The pleasing and benevolent affections of our nature, may be divided into the memory of past good; the enjoyment of present good; the anticipation of future good; and benevolence, or a desire to do good to others. The memory of past good, and the memory of past evil, are both without a specific name in our language ; though it should seem, that they require one, as much as hope or fear, — to which, in point of time, they are contrasted. We all know that present happiness is very materially affected by happiness in prospect; but, perhaps, it is not enough urged as a motive for benevolence.

Mankind are always happier for having been happy; so that if you make them happy now, you make them happy twenty years hence, by the memory of it. A childhood past with a due mixture of rational indulgence, under fond and wise parents, diffuses over the whole of life, a feeling of calm pleasure ; and, in extreme old age, is the very last remembrance which time can erase from the mind of man. No enjoyment, however inconsiderable, is confined to the present moment. A man is the happier for life, from having made once an agreeable tour, or lived for any length of time with pleasant people, or enjoyed any considerable interval of innocent pleasure: and it is most probably the recollection of their past pleasures, which contributes to render old men so inattentive to the scenes before them; and carries them back to a world that is past, and to scenes never to be renewed again.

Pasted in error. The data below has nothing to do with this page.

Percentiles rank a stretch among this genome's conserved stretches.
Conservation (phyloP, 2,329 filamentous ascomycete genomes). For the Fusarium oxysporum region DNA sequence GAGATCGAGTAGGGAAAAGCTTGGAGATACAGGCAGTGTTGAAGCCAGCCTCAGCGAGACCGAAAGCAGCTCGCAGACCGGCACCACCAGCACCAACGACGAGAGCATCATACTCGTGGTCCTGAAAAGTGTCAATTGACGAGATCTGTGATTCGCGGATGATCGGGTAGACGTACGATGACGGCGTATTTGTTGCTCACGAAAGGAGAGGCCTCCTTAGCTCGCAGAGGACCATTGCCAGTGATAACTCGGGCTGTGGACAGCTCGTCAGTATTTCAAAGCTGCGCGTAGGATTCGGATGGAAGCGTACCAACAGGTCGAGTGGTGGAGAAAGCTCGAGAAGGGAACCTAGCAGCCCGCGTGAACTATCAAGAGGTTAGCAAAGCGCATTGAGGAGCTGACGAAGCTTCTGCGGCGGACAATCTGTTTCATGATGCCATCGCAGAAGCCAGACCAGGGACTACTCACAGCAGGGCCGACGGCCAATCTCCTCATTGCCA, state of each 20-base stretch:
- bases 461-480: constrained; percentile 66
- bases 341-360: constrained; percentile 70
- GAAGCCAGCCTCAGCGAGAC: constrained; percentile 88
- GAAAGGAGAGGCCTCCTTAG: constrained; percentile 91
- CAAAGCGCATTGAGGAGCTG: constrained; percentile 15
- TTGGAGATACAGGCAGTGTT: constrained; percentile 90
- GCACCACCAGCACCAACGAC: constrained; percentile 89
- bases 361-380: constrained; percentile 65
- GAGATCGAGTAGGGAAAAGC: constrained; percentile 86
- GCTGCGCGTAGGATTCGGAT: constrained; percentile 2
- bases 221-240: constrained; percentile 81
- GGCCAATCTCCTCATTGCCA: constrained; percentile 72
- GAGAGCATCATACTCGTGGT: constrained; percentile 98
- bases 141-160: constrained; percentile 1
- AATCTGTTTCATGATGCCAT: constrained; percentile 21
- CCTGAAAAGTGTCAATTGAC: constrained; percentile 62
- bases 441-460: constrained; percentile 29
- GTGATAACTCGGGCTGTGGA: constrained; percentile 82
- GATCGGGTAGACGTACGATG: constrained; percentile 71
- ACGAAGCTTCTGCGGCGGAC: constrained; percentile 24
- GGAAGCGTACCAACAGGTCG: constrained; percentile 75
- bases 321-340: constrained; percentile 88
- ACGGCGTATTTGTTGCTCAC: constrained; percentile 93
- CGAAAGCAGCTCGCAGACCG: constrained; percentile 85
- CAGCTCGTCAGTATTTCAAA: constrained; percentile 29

The recollection of pleasures that are past, is tinged with a certain degree of melancholy, — as every survey we take of distant periods of time always is. This gives it its peculiar characteristic, and distinguishes it

from the animated sensations of present enjoyment: but still, such recollection is always one of the favourite occupations of the human mind; and, to many dispositions, the most fruitful source of happiness.

In the passion of fear, there is always a mixed expectation of good and evil; but the evil preponderates. When all expectation of good ceases, the feeling which takes place, is that of despair. In hope, the expectation of good preponderates. But there is no name for that feeling, when all expectation of evil ceases, and the good appears certain ; — this is the opposite of despair. Upon this tendency to look forward to future happiness, or back upon happiness past, is founded a very obvious distinction in human character:— contemplative men, of a poetical cast, who are always looking with a kind of fond enthusiasm upon the past, and contrasting it with the prospect which lies open before them; and bustling active men of the world, whose face is always turned the way they are going, — in whose mind the memory of the past has very little share, but who look keenly forward in the game of life, with all the eagerness of the most sanguine hope. For my part, I must confess myself rather an admirer of the active school, and no great friend to that pleasant, but disqualifying melancholy, which makes a man believe he has extracted all the pleasure and enjoyment from human life, before he has past half through it, – that no grass is green, except the grass where he played when he was a boy, - and that all the pleasures of which a man of genuine feeling and taste partakes, ought, like the wine he drinks, to be fifteen or twenty years old. So far as the contemplation of the past, does not go to put us out of conceit with the future, it is wise: when it does, it is the idleness of genius and feeling; but it is idleness, and is a corruption which comes from those imperfect moralists, the poets, who are ever disposed to chaunt mankind out of the vigorous cheerfulness of hope, and